Sheppard Diesel tractors draw loyal following
Like the "Forty-niners" panning for gold in "them thar hills" of California, modern day prospectors turn over many rocks looking for a certain "yellow gold" tractor … a Sheppard Diesel. Few are found, but the rare nugget is worth all the effort. And, like the Forty-niners, these prospectors cherish their bits of gold as much as those rugged individuals did 150 years ago.
This year, the Sheppard Diesel Club celebrated its 10th anniversary in August at the Maumee Valley Antique Steam and Gas Association Show at New Haven, Ind. Technically, this was the group's 11th meeting, but the first year - before the club was formally organized - the event was simply called "The Sheppard Diesel Reunion." In 1994, Lynn Klingaman, Columbia City, Ind., called several friends who also owned Sheppard Diesels and suggested they get together to show their tractors. At that gathering, the Sheppard Diesel Club was formed. Since then, each year they meet at a different location to exhibit tractors and equipment.
Jim Reed, Gibsonville, Ohio, is the current president of the group. Jim is an avid collector of Farmalls and International Harvester equipment. However, his pride and joy is a Sheppard Diesel SD-2 that he displays at Sheppard anniversary shows all over the country.
R.H. Sheppard, Hanover, Pa., produced diesel engines for U.S. Navy lifeboats during World War II. He knew he had a good product and knew he could build a worthy farm tractor at a reasonable price. He started manufacturing tractors in 1948, halting production 10 years later in 1958.
His first tractor was a small, 1-cylinder air-cooled tractor (quite like a garden tractor) advertised as being a "small diesel-powered farm tractor for the big jobs on the small place. It can do everything a team can do - and more!"
Next came the 2-cylinder SD-2, then the 3- and 4-cylinder tractors, SD-3 and SD-4. The model numbering system he devised was simple: SD stood for Sheppard Diesel. "One" stood for one cylinder and one plow. The numbers two, three and four similarly stood for 2-cylinder 2-plow, 3-cylinder 3-plow and 4-cylinder 5-plow tractors.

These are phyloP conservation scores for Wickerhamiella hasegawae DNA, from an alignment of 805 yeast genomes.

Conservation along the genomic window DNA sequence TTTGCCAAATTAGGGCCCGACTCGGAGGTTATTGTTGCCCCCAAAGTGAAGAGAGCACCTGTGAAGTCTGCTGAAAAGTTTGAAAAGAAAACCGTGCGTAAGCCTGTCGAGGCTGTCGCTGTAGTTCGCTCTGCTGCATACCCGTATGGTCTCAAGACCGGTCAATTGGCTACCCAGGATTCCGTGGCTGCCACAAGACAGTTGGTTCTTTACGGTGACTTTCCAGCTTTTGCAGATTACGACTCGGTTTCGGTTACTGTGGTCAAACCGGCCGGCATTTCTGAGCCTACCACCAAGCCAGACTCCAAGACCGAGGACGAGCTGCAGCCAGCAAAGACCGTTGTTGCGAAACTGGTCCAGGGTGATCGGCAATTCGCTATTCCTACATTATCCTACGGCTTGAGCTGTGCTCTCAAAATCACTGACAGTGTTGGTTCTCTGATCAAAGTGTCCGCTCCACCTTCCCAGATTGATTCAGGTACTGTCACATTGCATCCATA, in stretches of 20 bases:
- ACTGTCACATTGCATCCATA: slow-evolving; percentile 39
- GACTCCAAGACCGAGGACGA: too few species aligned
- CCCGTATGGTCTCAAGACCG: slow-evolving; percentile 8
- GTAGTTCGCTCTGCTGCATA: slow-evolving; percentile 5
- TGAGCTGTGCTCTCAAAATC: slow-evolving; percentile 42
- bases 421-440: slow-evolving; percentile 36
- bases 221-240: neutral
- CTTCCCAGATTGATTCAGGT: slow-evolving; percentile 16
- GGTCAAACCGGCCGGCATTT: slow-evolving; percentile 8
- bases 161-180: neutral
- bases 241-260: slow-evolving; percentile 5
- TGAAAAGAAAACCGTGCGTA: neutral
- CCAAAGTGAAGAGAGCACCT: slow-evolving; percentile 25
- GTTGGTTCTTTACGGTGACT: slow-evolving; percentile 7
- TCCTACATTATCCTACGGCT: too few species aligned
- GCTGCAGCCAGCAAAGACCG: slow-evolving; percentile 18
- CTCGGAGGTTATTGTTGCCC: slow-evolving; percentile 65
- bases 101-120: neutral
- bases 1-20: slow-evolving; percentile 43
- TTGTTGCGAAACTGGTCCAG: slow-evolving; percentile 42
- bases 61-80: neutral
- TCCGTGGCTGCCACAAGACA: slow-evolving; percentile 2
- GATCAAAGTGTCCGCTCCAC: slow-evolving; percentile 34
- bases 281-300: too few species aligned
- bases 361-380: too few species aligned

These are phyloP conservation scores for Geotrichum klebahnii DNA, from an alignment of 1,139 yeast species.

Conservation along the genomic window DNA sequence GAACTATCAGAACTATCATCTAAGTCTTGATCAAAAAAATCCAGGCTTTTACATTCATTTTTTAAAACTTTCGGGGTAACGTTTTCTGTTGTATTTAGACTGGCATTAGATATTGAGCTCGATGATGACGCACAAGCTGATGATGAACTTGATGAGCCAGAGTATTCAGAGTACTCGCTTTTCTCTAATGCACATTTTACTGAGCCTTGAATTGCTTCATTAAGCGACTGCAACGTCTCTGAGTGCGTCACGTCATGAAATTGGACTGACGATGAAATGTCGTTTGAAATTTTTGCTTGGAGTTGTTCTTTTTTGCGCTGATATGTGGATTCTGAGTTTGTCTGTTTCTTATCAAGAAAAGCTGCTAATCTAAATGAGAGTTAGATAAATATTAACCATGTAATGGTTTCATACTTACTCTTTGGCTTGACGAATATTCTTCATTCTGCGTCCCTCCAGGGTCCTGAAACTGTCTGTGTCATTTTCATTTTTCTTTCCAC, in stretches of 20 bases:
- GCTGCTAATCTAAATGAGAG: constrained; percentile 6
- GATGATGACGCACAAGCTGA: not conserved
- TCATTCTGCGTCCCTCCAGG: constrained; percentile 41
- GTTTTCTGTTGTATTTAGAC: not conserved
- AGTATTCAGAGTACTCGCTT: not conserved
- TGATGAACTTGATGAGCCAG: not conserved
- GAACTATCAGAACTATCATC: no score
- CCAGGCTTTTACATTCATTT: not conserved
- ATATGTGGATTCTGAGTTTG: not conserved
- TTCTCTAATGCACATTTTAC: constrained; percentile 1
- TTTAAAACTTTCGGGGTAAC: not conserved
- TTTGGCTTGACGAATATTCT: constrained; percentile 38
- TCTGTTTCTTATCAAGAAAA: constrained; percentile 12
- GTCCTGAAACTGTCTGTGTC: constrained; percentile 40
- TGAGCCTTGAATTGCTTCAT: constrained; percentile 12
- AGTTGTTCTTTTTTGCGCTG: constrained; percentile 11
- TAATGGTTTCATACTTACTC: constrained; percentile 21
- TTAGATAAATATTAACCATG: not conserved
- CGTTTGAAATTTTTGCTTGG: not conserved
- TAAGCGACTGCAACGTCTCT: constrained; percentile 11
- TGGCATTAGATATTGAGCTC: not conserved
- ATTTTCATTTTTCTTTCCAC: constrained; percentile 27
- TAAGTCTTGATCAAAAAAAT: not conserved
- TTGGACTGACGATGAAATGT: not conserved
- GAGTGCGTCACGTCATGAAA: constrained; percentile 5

Horsepower ratings cost in 1955 were:
Sheppard built an experimental 6-cylinder tractor, but never brought it to the marketplace. It served its working life on a farm near Hanover.
To better fill farmers' needs, Sheppard added orchard/grove tractors to the mix as well as tractors and cars used in mining applications. The company manufactured a full line of farm implements, including 2- and 4-row cultivators, mounted corn planters, pull-behind corn planters, 2-, 3- and 4-bottom plows, disc harrows, cultipackers, sickle bar mowers and loaders. Also in the offering were diesel engines to power hay balers, combines and other farm equipment.
Sheppard produced conversion kits for Farmall Model M tractors. From company promotional materials: "The kit contains everything needed for complete conversion to FULL diesel power in less than a day. You can continue to use all your present Model M implements … conversion does not alter the frame in any way."
Although no conversion kit was advertised for B.F. Avery tractors, a B.F. Avery Model R converted to use a 2-cylinder Sheppard Diesel engine was a premier show piece at the Maumee Valley show.
Interestingly, every model tractor, most agricultural implements and many of the power units and generators produced by Sheppard were exhibited at the show. There were 16 tractors, two conversion units, 10 miscellaneous pieces of equipment, one mining tractor and trailer and 12 different power units/generators. Ignoring high gas prices, exhibitors came from Indiana, Illinois, Ohio, New Jersey, New York, Pennsylvania, Michigan and Oregon. Given the fact that the Sheppard was an unusual tractor for its time, produced for just 10 years, it was quite a display of items from a wide geographic area.
Although Sheppard no longer produces farm equipment, production of other mechanical devices continues at the Hanover plant. That's an accomplishment, too.
- James N. Boblenz grew up on a farm near New Bloomington, Ohio. He now lives in Marion, Ohio, and is interested in antique farm equipment, particularly rare and lesser-known tractors and related items. E-mail him at JBoblenz@aol.com